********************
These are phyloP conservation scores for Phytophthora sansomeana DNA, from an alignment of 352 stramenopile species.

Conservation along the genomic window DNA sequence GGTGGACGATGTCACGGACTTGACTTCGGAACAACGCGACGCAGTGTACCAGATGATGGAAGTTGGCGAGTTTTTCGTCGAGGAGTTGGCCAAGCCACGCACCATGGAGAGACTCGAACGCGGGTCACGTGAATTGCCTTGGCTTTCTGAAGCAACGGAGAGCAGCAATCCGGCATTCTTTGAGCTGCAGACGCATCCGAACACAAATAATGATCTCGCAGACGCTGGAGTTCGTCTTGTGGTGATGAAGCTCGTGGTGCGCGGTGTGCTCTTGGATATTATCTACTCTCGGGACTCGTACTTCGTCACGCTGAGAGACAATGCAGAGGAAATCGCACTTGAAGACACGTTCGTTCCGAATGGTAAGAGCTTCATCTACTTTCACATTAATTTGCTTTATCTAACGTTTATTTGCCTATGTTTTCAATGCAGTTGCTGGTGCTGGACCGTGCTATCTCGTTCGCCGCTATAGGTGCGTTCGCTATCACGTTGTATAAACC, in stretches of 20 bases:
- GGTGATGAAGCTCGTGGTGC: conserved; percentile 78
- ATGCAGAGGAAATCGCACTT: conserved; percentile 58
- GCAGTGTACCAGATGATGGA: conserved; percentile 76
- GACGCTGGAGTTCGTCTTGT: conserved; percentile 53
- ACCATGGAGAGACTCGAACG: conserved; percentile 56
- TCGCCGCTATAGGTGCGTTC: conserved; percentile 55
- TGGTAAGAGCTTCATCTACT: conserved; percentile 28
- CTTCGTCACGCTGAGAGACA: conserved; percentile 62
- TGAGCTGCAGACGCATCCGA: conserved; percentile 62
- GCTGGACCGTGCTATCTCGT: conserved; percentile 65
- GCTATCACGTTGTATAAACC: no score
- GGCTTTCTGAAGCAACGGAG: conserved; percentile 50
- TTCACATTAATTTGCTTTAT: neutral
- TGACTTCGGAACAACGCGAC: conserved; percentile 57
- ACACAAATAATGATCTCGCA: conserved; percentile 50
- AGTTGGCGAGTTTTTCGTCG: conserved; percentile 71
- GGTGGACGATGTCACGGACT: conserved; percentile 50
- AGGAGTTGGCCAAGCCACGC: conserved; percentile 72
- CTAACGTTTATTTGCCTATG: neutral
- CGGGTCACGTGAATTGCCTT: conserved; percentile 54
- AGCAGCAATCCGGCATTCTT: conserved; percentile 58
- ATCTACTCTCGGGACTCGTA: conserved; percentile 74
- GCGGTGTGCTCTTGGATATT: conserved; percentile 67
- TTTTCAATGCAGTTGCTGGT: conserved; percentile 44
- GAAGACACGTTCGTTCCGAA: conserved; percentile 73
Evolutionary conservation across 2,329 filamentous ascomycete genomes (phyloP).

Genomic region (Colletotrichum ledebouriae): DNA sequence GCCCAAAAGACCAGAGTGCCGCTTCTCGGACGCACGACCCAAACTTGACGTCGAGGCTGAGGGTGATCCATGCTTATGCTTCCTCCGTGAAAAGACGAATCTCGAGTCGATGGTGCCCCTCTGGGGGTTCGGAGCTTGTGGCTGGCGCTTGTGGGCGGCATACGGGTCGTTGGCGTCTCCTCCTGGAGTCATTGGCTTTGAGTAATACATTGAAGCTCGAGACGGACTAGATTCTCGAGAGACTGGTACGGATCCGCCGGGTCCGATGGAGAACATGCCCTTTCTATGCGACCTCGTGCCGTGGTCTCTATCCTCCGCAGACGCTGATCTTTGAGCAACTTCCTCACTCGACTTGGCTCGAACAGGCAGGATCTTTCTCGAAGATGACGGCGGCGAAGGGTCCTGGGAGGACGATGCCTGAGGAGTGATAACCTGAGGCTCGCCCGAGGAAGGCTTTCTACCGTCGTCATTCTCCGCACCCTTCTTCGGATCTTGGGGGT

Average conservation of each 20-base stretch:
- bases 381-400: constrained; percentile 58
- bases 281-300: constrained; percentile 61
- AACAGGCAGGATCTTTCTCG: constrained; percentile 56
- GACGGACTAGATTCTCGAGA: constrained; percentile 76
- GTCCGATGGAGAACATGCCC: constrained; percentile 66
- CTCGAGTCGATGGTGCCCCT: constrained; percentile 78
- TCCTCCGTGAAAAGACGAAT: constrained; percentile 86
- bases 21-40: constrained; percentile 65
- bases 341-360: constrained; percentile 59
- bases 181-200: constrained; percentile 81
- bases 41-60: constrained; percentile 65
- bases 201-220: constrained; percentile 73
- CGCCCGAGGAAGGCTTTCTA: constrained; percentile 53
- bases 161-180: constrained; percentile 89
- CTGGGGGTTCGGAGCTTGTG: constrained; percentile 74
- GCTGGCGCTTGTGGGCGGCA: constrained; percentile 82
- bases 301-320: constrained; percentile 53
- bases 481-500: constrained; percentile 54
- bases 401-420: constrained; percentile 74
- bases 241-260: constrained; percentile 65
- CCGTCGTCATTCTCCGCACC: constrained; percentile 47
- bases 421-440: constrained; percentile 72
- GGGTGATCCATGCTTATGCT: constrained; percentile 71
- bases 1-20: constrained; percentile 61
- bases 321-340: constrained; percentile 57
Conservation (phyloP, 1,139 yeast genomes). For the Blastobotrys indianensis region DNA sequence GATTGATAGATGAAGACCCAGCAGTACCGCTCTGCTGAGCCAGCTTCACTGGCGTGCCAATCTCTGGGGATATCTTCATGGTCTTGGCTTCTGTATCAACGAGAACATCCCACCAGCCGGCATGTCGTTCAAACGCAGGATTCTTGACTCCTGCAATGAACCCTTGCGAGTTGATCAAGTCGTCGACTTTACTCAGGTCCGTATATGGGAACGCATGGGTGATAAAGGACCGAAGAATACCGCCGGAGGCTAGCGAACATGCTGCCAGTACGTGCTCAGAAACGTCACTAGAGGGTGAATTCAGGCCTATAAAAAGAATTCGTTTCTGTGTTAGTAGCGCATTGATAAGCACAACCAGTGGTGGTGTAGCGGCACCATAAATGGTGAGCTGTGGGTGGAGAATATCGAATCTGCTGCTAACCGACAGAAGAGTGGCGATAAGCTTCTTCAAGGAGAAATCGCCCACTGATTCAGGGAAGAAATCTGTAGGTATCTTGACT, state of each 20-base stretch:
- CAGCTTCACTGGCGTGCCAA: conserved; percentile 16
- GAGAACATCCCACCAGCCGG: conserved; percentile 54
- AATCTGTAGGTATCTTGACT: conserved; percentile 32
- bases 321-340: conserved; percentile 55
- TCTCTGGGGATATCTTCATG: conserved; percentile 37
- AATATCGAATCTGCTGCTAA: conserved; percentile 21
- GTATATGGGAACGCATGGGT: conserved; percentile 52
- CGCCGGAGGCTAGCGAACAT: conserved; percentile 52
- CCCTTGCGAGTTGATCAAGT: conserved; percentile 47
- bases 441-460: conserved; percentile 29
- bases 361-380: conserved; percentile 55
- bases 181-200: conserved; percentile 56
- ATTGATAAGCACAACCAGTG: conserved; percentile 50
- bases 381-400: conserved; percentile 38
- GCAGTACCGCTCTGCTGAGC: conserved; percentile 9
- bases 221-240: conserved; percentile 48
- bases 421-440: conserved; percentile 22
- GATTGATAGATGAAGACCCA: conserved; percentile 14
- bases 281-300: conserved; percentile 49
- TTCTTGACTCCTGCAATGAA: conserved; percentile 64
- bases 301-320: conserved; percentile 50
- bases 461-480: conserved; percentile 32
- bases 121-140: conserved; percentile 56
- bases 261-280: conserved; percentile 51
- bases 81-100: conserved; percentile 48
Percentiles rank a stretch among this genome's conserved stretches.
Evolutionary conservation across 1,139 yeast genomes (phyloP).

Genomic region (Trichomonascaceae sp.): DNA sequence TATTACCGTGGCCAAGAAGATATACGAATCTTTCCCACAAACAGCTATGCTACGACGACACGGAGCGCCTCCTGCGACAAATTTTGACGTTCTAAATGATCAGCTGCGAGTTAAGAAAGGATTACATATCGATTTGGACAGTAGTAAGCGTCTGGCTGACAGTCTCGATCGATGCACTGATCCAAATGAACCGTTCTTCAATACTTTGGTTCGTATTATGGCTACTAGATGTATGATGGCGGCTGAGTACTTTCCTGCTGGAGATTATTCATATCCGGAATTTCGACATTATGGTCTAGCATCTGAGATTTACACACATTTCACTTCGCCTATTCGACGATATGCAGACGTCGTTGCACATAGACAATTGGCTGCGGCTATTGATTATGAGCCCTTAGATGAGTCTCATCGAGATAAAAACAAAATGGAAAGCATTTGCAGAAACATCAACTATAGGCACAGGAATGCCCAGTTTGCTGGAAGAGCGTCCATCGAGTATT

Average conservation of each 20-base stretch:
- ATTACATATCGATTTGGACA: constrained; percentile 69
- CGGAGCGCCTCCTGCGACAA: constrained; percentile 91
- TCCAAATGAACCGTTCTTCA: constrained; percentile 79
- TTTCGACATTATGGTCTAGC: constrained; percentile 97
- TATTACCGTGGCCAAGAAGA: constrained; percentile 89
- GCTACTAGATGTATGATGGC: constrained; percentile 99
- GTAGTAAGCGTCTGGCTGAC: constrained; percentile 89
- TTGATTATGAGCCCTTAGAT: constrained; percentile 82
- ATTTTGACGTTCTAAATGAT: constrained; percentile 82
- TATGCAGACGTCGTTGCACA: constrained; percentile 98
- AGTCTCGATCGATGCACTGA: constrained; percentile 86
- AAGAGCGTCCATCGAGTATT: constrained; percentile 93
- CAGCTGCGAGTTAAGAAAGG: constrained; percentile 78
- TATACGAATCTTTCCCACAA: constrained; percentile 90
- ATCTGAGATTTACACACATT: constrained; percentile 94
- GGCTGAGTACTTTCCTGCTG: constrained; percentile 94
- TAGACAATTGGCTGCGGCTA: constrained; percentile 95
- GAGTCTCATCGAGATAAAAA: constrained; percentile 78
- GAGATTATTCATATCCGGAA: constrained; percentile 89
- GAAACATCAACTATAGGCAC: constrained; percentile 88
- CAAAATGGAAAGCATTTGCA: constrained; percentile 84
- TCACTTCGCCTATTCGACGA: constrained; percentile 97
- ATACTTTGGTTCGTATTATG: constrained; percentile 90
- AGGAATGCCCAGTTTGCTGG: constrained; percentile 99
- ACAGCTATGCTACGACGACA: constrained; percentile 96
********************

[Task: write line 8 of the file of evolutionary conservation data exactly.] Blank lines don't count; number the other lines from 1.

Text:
- TCGCCGCTATAGGTGCGTTC: conserved; percentile 55